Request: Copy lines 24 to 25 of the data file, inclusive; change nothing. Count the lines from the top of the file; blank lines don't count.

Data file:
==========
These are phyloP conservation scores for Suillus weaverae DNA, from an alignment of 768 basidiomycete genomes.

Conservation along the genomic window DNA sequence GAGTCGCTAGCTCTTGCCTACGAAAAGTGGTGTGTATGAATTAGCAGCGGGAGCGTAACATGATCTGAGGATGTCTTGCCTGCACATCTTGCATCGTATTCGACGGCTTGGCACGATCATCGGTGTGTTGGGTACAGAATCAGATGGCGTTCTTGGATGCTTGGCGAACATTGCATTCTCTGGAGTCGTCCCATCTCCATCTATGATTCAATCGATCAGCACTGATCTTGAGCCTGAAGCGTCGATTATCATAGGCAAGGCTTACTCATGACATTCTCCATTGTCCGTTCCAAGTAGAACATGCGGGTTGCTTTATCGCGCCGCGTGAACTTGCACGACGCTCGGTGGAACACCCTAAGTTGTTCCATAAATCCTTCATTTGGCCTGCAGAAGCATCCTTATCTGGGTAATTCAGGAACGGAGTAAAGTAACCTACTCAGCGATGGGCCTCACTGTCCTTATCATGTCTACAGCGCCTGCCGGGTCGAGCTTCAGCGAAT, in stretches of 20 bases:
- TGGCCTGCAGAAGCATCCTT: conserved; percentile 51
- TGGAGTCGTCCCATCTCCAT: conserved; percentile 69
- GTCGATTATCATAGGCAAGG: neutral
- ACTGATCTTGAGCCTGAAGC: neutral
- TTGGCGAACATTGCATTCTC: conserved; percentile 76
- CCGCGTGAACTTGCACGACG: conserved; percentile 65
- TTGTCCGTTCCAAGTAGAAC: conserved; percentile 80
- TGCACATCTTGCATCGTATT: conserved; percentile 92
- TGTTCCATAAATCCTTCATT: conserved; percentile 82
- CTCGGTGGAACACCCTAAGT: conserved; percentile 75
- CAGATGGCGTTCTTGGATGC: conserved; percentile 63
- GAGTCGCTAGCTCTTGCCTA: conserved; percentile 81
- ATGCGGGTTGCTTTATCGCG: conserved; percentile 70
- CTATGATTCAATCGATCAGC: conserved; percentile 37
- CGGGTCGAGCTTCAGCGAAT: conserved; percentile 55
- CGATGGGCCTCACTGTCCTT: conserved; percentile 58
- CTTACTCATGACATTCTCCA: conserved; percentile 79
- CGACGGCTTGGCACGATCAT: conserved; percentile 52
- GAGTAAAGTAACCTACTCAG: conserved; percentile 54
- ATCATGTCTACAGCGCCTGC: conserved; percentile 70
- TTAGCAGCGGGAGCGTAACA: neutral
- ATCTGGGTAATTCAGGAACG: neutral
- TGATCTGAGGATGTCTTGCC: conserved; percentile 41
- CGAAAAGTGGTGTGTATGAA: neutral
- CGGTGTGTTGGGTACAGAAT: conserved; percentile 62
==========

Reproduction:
- ATCTGGGTAATTCAGGAACG: neutral
- TGATCTGAGGATGTCTTGCC: conserved; percentile 41